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Thread: Power Supply 20-24 pin

  1. #1
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    Power Supply 20-24 pin

    I have a nice thermaltake 480w power supply but it only has a 20 pin motherboard connnecter and I now have a motherboard with a 24-pin connecter.
    I was wondering if there would be any potential problem problem in just buying a 20-24pin converter or if there is a more substantial difference difference in the new connecter type other than the superficial. I don't wan't to fork out on a new power supply but I don't want all my nice new kit melting in 6 months time.
    Musing replies would be nice but hard facts better.

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    Not Very Senior Member RavenNight's Avatar
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    Well my friend was in the same boat and he's been using a 20-24 pin adapter happily for about six months now, as far as I know they're fine.
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    For the sake of it i would sell your existing PSU and buy a Seasonic 500w. This has a 24pin connector and is an ace PSU. If you are going to worry about using an adapter then get a new PSU mate.

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    Using the 20-pin connector on a 24-pin motherboard is fine, I've done it myself and it was stable. I wouldn't recommend using a 20-24pin adaptor, I hear they do more harm than good.

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    Eosamite Rhyth's Avatar
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    ^^what he said^^
    Rhyth is selling:
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    Proven good copies.

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    Currently using a 20/24 pin adaptor on a silverstone 460W psu and an Abit an8 with an amd 3800 x2, a cheap Nvidia 6200 graphics card and two hdds, without any problems.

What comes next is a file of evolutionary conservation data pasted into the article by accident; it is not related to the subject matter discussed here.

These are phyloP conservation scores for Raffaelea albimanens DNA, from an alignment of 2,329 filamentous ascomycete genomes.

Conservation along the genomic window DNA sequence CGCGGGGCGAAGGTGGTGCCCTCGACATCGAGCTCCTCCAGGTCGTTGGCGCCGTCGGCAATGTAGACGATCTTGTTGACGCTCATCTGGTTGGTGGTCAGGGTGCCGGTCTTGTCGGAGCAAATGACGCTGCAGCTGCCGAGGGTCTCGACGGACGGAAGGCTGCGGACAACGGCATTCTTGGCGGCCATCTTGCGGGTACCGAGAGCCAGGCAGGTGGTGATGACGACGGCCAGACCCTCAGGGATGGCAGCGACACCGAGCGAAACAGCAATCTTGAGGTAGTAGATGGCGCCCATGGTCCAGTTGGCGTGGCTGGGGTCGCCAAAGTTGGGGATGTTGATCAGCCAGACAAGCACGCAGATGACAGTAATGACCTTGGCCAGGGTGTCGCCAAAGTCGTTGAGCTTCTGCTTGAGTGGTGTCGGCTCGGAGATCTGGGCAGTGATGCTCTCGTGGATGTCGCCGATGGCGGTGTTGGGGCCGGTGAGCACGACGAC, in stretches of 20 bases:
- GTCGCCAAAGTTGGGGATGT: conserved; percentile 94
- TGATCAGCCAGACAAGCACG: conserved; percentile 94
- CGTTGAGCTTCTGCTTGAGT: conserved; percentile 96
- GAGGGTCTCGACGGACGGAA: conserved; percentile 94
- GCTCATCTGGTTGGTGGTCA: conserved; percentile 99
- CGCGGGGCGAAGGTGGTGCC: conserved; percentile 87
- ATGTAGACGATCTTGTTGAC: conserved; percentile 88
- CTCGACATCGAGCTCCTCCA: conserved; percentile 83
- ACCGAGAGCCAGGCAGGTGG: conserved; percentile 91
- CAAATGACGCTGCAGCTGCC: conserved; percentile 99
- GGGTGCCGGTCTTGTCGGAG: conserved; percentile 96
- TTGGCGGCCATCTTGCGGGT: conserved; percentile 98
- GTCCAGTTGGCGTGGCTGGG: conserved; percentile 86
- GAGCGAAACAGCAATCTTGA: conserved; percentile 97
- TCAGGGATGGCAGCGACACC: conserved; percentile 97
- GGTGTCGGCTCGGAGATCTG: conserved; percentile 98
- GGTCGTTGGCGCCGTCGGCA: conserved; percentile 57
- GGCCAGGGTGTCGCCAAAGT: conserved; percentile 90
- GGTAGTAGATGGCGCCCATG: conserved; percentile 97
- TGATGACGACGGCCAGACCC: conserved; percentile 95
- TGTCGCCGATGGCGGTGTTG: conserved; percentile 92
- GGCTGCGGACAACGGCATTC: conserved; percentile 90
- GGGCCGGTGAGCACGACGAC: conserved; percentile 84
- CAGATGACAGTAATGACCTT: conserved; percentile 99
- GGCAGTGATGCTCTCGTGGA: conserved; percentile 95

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    thanks for the info, I'll see if I can catch my dad in a generous mood whilst i'm home and get a new psu. Otherwise the adapter will have to do.

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    Eosamite Rhyth's Avatar
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    The mother board should run fine with a 20pin atx lead mate? just leave pins 11,12,23 and 24 un-connected, though I'd refere to your own mother board manual first. If you lost it it's probably available online
    Rhyth is selling:
    Tamron 17-50mm F2.8 XR Di ll LD Aspherical (IF) £230 +pp
    Canon 50mm 1.8 II £50 +pp
    Proven good copies.

    Those who look out dream, those who look inward, awake. Jung

  9. #9
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    • aidanjt's system
      • Motherboard:
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      • Graphics card(s):
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    Its not always needed, depends on the motherboard. Although even when it isn't needed, the extra current helps stability.
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    Quote Originally Posted by aidanjt
    Its not always needed, depends on the motherboard. Although even when it isn't needed, the extra current helps stability.
    I don't know much about electronics so I'll have to ask if the adapter would work in parallel(?), as in draw more current or if it spreads the charge. I guess a simpler way to put that would be to ask if the adapter has any theoretical difference to a regular 24pin connecter.

    as for the adventurous just stick it in idea it's not that I don't trust your advice but i'd have to drown myself in a river of beer if i bought all this stuff and blew it up for the sake of a £1.75 adapter.

  11. #11
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    • aidanjt's system
      • Motherboard:
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      • CPU:
      • Intel i7-8700K
      • Memory:
      • 2x8GB Corsiar LPX 3000C15
      • Storage:
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      • Graphics card(s):
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    Quote Originally Posted by turgid
    I don't know much about electronics so I'll have to ask if the adapter would work in parallel(?), as in draw more current or if it spreads the charge. I guess a simpler way to put that would be to ask if the adapter has any theoretical difference to a regular 24pin connecter.
    It depends on the PSU, but generally no, the adapter will surfice as long as your old PSU will provide enough current, if its a fairly new PSU it will do so easily.
    Quote Originally Posted by Agent View Post
    ...every time Creative bring out a new card range their advertising makes it sound like they have discovered a way to insert a thousand Chuck Norris super dwarfs in your ears...

  12. #12
    merlin2001
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    not sure how helpful this is - but if you have a new m/board to get s939 and PCI-E support (like i did), you may be better off returning the new board and getting the ASRock Dual SATA as it is designed for 20pin PSU's.

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